DeathKeep, a new Windows 95 port of an old 3DO title, is a first person perspective 3-D fantasy adventure set in an ancient dwarven keep. As a typical wandering hero type, it's your job to find three magical orb keys so you can pass through a legendary portal and fulfill your destiny by destroying the evil Necromancer (is it me or does this sound vaguely familiar?). During your journey, feel free to hack and slash every beastie that crosses your path or simply burn them to a crisp with fireballs and lightning bolts.
Like its storyline, DeathKeep's playability leaves much to be desired. Simply going to the inventory screen and equipping your character with weaponry will be a trial for first-time players. Even RPG veterans may find it takes some time to master the fine art of placing an item in a useable slot. And not only is the character interface poor, but game movement and animation are disastrously choppy, even on a Pentium 90.
The graphics in DeathKeep are both dull and antiquated. Walls are jagged, lanterns seem to float in midair, and creatures become pixelated in close combat. All of this is made worse by the fact that you can't even see the weapon you're carrying, even when you're frantically chopping a foe into paste.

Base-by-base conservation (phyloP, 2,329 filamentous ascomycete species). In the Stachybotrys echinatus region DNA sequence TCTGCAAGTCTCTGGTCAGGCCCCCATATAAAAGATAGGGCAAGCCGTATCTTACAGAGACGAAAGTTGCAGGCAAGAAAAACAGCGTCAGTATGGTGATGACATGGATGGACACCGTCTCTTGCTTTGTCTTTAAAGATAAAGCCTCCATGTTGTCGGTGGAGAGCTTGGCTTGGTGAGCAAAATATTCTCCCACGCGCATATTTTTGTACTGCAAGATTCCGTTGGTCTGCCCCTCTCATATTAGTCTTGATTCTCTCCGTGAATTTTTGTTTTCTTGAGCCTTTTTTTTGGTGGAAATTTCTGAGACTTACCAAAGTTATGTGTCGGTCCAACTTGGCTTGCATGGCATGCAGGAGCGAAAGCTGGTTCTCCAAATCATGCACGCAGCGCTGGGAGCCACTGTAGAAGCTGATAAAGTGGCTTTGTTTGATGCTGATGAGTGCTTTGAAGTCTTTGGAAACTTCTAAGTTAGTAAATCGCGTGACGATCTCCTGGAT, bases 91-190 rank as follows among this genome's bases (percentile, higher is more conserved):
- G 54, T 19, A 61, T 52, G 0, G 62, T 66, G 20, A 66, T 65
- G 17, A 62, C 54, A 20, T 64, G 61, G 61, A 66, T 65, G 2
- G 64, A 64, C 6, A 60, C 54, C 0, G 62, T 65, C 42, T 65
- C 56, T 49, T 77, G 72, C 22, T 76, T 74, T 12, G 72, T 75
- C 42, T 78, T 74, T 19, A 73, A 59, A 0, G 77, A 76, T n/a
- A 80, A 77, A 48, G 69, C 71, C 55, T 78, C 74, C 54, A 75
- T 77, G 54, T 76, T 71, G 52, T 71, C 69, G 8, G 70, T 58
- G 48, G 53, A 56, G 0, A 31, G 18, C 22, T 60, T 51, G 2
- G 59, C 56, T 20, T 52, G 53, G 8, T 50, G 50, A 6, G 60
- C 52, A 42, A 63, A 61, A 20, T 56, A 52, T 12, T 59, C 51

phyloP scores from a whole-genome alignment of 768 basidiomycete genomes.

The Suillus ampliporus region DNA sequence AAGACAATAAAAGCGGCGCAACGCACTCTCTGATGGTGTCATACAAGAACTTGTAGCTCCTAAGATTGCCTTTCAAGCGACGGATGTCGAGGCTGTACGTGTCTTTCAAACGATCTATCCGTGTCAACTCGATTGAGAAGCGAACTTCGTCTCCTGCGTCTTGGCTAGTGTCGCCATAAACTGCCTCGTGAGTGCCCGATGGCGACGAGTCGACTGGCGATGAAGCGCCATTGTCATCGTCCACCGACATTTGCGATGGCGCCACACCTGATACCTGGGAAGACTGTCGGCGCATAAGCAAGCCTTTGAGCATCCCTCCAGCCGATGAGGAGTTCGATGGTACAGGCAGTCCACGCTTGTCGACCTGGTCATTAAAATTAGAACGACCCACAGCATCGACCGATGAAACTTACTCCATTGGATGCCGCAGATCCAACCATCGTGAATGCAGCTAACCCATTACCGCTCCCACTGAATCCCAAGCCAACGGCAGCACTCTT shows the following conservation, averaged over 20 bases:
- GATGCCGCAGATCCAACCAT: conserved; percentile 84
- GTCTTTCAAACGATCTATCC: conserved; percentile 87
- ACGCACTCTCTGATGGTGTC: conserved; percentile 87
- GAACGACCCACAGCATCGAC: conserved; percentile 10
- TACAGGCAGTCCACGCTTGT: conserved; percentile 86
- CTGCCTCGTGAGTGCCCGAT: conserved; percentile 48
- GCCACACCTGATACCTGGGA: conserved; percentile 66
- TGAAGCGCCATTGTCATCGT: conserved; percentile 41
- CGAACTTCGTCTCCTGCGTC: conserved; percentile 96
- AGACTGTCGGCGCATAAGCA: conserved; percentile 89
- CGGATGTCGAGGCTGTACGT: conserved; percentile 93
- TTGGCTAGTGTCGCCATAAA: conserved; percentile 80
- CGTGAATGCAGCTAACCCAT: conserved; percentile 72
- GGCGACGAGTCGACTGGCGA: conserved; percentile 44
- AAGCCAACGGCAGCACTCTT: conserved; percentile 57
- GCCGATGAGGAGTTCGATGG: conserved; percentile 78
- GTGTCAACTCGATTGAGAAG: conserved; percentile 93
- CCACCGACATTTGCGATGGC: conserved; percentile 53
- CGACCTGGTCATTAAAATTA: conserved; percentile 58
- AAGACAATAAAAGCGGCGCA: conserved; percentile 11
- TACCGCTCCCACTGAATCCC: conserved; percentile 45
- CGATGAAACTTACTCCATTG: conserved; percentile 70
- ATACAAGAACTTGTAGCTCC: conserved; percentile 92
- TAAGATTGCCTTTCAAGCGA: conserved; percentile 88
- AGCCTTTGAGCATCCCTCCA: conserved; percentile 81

Interface and graphics aside, the biggest problem with DeathKeep is its lack of character generation. You must play one of three characters: a fighter, a mage, or a fighter-mage. By eliminating the option of creating an alter-ego, SSI has removed one of the most satisfying qualities of a role-playing game. It's hard to feel much empathy for a canned character.
In spite of all its problems, DeathKeep does have a few nice features. The overhead map uses different colors to show the varying altitudes of the dungeon, and the soundtrack is remarkably well crafted. The music even changes when your adventurer is in an area safe enough to rest.
In the final analysis, DeathKeep is a mediocre game with nothing new to offer in the first-person adventure genre. Gamers new to fantasy adventuring will be disappointed by the graphics and playability, and hard-core role-players will be quickly frustrated by the game's inherent limitations.